Do You Have Rosacea, Psoriasis or Eczema?

A Primer on Three Common Skin Conditions, and Telling Them Apart

Dermatologist examining woman's skin
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Rashes, bumps, redness and itching — although these generic skin symptoms seem similar, they can mean you have one of a number of different conditions, including rosacea, psoriasis and eczema.

Those three conditions tend to be chronic. They're rarely life-threatening, but they can lead to complications (some of which may be severe) if left untreated. Here's a primer to explain these oftentimes confusing skin conditions.

Rosacea: A Facial Condition

Rosacea occurs primarily on your face. It causes easy and severe blushing or flushing, hotness, redness, bumps and swelling. Tiny blood vessels, pimples, and pustules crop up within the areas of redness, but no blackheads appear, which can help distinguish rosacea from acne.

Over time with rosacea, the blood vessels become enlarged. While rosacea is generally harmless, it can be frustrating to have such a visible condition.

Rosacea is more common among those who are fair-skinned, and it strikes about three times as many women as men. This is believed to be due to hormonal issues, particularly those that occur around the time of menopause. But it can develop at any age, even during childhood.

Scientists are still trying to understand the underlying causes of rosacea, but triggers include temperature extremes or changes, sunburn, stress, menstruation, personal care products and cosmetics that contain alcohol, scrubbing of the face, hot beverages, spicy foods, caffeine, alcohol and certain medications.

Symptoms often come and go, with periods of time when the symptoms are more severe and times when they are milder. Initially, the very center areas of the face are affected, with the flush spreading over time to the cheeks, forehead, chin and nose. The condition can even spread to include the eyes, ears, chest and back.

Rosacea can be permanent.

Half of the people with rosacea develop a problem called ocular rosacea, in which the eyes sting, burn and feel gritty. Left untreated, eye infections can lead to problems with vision. Rhinophyma is a term that refers to enlargement of the oil glands in the face, causing swollen red cheeks and an enlarged red nose. Rhinophyma tends to strike men who have had rosacea for years. Although rhinophyma is not a sign of alcoholism, cartoon stereotypes have unfairly led people to believe that's what it is.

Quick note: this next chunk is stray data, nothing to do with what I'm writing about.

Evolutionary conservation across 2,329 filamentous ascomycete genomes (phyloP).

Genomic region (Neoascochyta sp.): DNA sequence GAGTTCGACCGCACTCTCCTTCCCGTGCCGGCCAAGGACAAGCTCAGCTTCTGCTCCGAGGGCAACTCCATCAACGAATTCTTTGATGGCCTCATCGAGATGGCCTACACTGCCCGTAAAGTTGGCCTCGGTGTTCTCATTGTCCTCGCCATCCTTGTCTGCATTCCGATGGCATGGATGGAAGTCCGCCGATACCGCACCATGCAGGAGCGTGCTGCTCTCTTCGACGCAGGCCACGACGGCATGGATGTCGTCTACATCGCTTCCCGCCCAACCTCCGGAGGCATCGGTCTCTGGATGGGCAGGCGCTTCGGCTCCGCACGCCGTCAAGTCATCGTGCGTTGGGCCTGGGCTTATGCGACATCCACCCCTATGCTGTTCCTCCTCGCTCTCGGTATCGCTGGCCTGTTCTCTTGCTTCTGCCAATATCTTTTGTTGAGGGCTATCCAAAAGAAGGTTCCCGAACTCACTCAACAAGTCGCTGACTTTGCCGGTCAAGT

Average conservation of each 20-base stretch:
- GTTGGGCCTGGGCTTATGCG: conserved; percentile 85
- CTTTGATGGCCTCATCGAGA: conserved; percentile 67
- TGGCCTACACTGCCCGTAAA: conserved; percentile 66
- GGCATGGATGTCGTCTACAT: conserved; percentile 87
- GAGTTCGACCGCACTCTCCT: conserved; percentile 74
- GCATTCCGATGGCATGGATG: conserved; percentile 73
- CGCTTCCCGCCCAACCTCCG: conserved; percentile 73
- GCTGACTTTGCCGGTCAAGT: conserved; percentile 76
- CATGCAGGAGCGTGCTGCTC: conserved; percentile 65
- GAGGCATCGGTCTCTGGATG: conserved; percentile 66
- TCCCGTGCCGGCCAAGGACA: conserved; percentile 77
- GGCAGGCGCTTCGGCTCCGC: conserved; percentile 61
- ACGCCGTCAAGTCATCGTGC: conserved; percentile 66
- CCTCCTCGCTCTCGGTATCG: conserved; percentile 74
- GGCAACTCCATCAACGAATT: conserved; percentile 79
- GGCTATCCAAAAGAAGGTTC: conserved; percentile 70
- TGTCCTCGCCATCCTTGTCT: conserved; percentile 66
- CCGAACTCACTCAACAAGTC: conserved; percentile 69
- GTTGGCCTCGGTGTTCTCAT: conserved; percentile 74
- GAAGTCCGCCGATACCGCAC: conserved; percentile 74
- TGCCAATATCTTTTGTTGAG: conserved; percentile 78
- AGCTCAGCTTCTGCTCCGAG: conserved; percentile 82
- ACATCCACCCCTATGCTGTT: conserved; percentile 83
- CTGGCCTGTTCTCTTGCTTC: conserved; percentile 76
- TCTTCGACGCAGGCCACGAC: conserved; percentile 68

A variety of topical treatments may be helpful to treat rosacea, including antibiotics, antifungal medicines, benzoyl peroxide and vitamin A creams (retinoids). Steroid creams should only be used for short bursts (no more than two weeks at a time) to decrease redness. Note that steroids can actually worsen rosacea if used incorrectly. Catapres (clonidine) can improve flushing/blushing.

Laser treatment or a treatment called electrodessication (use of a tiny needle that delivers electricity to the blood vessel, destroying it) may be used to close up blood vessels close to the surface of the skin.

Rhinophyma may become disfiguring enough to require surgery. Also, beta-blockers are sometimes helpful to treat the flushing associated with rosacea.

Psoriasis: Many Different Types

The most common form of psoriasis is called plaque psoriasis, in which areas of the skin become covered by thick, red patches (the so-called plaques), topped by a silvery-white scale. It can occur anywhere on the skin, but usually affects the elbows, knees and scalp. These areas can be itchy and tender. The scalp often becomes very scaly, resembling dandruff. Nails may become pitted, ridged and loose.

Other forms of psoriasis include:

  • Guttate psoriasis: Small, tear-drop shaped, salmon pink spots that appear most often on the trunk, arms and legs, but  may cover the entire body.
  • Pustular psoriasis: Inflamed, red skin covered with pus-filled bumps, often found on the palms of the hands and soles of the feet.